IBM PhD Fellowship Awards

Supporting research and innovation

We invite applications for the IBM PhD Fellowship Awards from students whose graduate research work aligns with IBM’s strategic directions in Semiconductor Technology, Quantum Computing, Artificial Intelligence (AI), Multi-Cloud Computing and Hybrid Cloud Platforms for AI, Security, and Responsible Computing. Current topics of interest within these areas include:

Semiconductor Technology

  • Two-Dimensional (2D) Materials

    Theoretical and experimental studies with atomistic simulations for discovering fundamentals and requirements for new channel materials being considered as contenders to Silicon (Si) for Complementary Metal-Oxide Semiconductor (CMOS) logic scaling aimed for future Angstrom-scale technology nodes. Growth, characterization, and processing of 2D transition metal dichalcogenides (TMD) materials for advanced CMOS logic applications.

  • Back-End-Of-Line (BEOL) Interconnects

    Experimental research in synthesis and characterization of novel conductor and liner materials, nanoscale interconnect design and fabrication, interconnect performance and reliability testing.

    Theoretical & computational research in high-throughput discovery and screening of topological conductors for post-Copper (Cu) interconnects, including first-principles, quantum transport and machine learning methods.

Quantum Computing

  • Quantum Algorithms Theory

    Study of new algorithms and tools for both near-term and long-term quantum computing. This includes new techniques for getting the most out of quantum systems exploiting error mitigation or error correction, compiler research for optimizing circuits on hardware, and algorithm development for addressing problems like simulating quantum systems or quantum machine learning for fault tolerance.

  • Quantum Algorithms Engineering

    Get the most out of hardware and software capabilities to scale existing quantum algorithms to regimes where classical computers struggle to perform brute-force computations. This includes identifying relevant computational problems that map efficiently to native hardware, efficient utilization of circuit transpilation, error suppression, error mitigation and quantum workflow optimization, and consistently benchmarking quantum hardware through relevant quantum computational problems.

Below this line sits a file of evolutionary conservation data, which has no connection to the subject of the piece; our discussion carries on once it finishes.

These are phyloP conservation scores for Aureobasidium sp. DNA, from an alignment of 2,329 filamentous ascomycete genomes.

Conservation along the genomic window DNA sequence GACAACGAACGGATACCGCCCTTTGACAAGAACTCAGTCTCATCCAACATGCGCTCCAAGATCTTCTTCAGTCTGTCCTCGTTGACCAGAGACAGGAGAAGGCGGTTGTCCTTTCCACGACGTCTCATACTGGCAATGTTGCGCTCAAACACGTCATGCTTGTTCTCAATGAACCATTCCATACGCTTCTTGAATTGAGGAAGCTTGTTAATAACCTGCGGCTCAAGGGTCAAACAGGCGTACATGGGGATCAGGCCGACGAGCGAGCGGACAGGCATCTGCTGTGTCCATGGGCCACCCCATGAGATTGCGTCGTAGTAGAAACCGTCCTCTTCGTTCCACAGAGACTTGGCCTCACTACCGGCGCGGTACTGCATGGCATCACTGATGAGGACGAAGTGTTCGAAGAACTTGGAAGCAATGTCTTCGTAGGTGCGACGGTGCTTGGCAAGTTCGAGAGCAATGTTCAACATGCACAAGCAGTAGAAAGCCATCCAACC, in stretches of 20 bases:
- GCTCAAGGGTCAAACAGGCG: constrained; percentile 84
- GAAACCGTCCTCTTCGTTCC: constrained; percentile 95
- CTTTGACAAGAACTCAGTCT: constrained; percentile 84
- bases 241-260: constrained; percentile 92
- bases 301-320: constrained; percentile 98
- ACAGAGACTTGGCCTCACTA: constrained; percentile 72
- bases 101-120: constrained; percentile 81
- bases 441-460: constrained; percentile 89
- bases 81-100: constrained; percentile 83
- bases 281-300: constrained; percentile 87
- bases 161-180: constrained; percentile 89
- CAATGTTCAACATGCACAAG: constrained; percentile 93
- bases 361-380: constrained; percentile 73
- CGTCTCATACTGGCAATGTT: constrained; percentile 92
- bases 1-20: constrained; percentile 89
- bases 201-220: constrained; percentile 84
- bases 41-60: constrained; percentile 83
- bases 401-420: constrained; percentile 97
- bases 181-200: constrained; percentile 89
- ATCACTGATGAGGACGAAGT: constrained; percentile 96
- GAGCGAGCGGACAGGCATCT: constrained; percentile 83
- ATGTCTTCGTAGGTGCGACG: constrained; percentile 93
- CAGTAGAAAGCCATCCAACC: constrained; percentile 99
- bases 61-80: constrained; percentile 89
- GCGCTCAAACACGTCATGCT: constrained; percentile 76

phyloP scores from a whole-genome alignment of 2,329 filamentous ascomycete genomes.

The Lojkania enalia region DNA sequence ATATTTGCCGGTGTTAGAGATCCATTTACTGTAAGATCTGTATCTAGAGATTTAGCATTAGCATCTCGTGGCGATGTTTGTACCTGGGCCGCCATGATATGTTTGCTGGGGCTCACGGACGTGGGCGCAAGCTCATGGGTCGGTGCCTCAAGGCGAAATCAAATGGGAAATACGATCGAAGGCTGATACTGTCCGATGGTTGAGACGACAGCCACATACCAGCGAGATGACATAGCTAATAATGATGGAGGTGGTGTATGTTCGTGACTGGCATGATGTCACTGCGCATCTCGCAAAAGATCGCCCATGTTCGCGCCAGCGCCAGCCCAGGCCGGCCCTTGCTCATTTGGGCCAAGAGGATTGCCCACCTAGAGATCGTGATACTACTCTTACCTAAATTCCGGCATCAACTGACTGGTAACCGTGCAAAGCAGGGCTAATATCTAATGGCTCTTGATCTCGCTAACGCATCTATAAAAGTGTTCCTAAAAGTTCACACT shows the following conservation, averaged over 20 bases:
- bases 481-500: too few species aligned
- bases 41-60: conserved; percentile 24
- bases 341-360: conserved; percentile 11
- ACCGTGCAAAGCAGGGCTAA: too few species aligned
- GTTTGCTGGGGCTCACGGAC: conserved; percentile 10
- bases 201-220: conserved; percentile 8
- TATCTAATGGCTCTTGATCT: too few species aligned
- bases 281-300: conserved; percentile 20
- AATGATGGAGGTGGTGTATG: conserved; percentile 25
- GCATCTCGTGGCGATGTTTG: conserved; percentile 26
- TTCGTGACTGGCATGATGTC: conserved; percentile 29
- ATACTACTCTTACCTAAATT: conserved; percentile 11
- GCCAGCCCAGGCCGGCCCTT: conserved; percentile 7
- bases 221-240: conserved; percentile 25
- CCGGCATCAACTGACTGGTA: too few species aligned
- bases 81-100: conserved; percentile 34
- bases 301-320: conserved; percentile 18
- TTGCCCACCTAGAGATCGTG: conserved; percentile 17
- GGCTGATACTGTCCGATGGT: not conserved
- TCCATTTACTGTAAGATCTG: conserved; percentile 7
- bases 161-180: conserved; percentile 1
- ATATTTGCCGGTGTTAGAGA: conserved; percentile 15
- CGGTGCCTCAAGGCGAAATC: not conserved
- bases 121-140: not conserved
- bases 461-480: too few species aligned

Multi-Cloud Computing and Hybrid Cloud Platforms for AI

  • Building a Vibrant AI Hardware Ecosystem

    Objective benchmarking (including energy and carbon modeling and measurements), optimization, and adaptation of AI workloads on a diverse set of hardware options, including exploration of software portability layers, performance optimizations, and scalability for key AI workloads like training and inference.

  • Tools for AI Model and Application Building

    Advancing the performance and efficiency of model pretraining, tuning, and inference processes and tools. Exploring best practices for application building, deployment, and management, from application patterns like Retrieval-Augmented Generation (RAG), agents, and successors, to hybrid cloud infrastructure for large-scale and performant AI systems.

  • Expanding the Ecosystem of Open Models and Datasets

    Diverse model sizes and target applications, including multilingual, multimodal, and science models tackling broad societal goals like material science, drug discovery, climate change, etc., in addition to language generation. Aid AI model builders with trustworthy datasets, improved tools, and better efficiency.


  • Generative AI for Security